Benefits of IoT product insurance
In a nutshell, digital-driven operations allow underwriters to cut costs and maximize revenue. Surely, they must implement innovations properly to get these benefits. Here are key advantages of implementing IoT in insurance:
- Generate extra revenue. Exact cases of this benefit include next-gen direct customer interaction with more personalized offers; development of new services based on advanced insights; optimization of pricings tailored to demand.
- Reduce unnecessary expenses. These examples include increased efficiency that relies on automated prevention methods; improved safety with new standards like automated real-time reactions; sensor-based analytics to prevent fraud.
Apart from costs and income, parties that use IoT devices for insurance can manage risks. For example, car insurance companies have direct data from vehicles, e.g. speed and driving behavior. Thus, they can evaluate the risks of accidents better and provide more tailored policies. The same is true for healthcare, where wearables help to monitor patients’ parameters 24/7.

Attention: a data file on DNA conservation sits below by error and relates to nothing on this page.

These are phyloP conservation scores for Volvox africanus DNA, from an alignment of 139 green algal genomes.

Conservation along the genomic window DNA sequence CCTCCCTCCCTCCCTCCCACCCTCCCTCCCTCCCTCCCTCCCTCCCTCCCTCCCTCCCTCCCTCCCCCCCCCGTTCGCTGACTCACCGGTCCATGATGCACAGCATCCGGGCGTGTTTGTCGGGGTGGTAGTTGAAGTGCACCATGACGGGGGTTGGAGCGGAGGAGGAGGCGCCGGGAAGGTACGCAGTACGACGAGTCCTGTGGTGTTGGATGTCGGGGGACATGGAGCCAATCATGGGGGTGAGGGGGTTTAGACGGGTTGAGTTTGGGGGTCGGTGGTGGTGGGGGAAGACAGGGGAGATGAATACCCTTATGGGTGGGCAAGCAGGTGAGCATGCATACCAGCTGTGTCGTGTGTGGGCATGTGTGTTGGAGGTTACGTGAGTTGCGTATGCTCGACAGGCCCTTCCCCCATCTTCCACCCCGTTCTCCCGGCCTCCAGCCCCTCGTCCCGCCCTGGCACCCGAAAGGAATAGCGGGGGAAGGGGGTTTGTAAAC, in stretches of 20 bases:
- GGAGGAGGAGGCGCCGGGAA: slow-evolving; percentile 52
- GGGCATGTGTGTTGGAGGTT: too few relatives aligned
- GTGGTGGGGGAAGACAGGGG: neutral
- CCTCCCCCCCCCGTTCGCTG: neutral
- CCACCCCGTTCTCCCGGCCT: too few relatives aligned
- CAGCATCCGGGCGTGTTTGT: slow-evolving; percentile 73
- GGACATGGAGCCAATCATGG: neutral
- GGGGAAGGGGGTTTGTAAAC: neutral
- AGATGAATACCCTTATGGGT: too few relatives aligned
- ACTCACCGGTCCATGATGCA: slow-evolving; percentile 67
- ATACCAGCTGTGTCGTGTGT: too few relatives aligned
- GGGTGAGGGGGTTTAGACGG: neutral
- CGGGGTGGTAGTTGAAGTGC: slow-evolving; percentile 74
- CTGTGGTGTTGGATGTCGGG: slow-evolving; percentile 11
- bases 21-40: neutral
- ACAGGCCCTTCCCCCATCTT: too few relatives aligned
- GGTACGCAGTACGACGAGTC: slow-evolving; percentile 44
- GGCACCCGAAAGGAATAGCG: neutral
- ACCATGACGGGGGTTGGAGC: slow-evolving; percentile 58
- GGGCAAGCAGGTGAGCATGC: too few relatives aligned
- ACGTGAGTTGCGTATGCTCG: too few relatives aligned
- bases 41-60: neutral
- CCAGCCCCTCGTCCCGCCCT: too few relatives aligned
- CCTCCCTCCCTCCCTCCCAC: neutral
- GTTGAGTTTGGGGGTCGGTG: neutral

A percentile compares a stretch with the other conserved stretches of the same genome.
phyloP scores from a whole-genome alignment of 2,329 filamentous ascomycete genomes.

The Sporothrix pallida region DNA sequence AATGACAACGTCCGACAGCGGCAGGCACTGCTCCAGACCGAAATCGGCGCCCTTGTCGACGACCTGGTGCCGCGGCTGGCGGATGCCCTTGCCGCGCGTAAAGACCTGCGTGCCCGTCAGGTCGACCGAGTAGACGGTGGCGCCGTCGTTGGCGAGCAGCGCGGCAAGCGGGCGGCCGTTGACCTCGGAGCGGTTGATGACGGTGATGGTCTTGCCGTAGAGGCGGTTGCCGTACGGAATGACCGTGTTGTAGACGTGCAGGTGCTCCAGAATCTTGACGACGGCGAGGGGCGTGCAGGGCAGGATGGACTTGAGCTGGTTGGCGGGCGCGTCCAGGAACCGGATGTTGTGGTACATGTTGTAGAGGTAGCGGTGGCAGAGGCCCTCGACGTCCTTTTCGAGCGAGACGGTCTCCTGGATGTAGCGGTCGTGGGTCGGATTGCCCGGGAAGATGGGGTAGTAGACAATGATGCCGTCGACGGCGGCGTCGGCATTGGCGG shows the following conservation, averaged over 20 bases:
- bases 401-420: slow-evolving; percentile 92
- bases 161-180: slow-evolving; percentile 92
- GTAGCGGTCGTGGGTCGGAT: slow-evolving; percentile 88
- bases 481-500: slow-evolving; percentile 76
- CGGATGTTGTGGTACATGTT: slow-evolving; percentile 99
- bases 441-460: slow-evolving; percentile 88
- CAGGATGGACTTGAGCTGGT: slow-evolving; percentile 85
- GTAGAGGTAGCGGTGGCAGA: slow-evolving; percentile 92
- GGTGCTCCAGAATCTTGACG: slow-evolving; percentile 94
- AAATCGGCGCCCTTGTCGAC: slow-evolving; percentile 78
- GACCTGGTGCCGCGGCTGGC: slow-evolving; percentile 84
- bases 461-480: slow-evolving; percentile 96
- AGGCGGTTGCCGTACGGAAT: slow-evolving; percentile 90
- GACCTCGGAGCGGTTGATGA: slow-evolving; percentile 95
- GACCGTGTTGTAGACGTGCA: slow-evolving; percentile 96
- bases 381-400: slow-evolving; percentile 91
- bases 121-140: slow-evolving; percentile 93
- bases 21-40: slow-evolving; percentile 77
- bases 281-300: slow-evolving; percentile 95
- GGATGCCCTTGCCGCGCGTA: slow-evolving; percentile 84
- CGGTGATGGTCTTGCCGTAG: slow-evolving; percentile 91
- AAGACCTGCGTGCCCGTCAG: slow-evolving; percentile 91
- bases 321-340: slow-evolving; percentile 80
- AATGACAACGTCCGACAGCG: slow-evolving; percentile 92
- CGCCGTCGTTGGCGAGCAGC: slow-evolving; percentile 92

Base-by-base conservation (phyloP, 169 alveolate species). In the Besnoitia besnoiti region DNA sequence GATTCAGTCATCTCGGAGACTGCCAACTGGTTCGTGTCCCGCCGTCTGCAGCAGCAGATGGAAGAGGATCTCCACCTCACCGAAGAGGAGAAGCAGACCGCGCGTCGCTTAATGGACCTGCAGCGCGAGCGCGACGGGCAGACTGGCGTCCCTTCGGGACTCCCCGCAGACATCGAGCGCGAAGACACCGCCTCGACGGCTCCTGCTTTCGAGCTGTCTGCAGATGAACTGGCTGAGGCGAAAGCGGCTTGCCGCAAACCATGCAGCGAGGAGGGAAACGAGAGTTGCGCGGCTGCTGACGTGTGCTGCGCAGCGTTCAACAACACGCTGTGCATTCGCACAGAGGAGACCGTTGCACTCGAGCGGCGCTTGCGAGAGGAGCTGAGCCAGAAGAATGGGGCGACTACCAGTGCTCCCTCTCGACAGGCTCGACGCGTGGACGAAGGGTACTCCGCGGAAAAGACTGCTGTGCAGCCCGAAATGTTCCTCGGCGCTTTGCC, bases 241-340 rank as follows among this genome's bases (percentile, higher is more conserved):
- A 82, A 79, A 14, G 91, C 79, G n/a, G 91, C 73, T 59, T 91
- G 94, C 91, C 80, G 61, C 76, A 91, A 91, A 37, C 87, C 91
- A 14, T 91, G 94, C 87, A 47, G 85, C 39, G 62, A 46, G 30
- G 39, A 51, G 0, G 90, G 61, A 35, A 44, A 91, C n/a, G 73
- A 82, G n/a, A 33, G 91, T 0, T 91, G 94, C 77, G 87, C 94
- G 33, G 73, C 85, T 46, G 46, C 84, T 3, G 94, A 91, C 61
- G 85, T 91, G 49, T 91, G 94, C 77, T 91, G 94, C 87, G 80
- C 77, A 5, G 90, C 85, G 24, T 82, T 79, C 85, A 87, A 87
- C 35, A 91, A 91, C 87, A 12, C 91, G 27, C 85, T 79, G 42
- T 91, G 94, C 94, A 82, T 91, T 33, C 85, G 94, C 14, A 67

Top challenges for IoT in insurance
Still, the implementation of IoT in insurance isn’t a cakewalk. It requires a lot of time and resources to prepare, get the required software, and transform operations. We don’t see the widespread adoption of the Internet of Things in the insurance industry because of several critical challenges. It’s vital to overcome them to start building new-age insurance. Here they are:
- Business models. IoT can disrupt traditional ways of doing business. Together with benefits, insurers will face a slight revenue decrease in the beginning. Thus, they have to find new services based on IoT and focused on clients, not companies.
- Data management. Even existing businesses often fail to process key data they receive. With the rise of real-time streams, this task will become more complicated. To deal with the issue, insurers have to invest in new enterprise strategies and tools.
- Data ownership. As for now, there is no answer to the problem of data ownership. Customers think that they should control data recorded by their sensors. Insurers believe that they also have rights. This issue has yet to be resolved.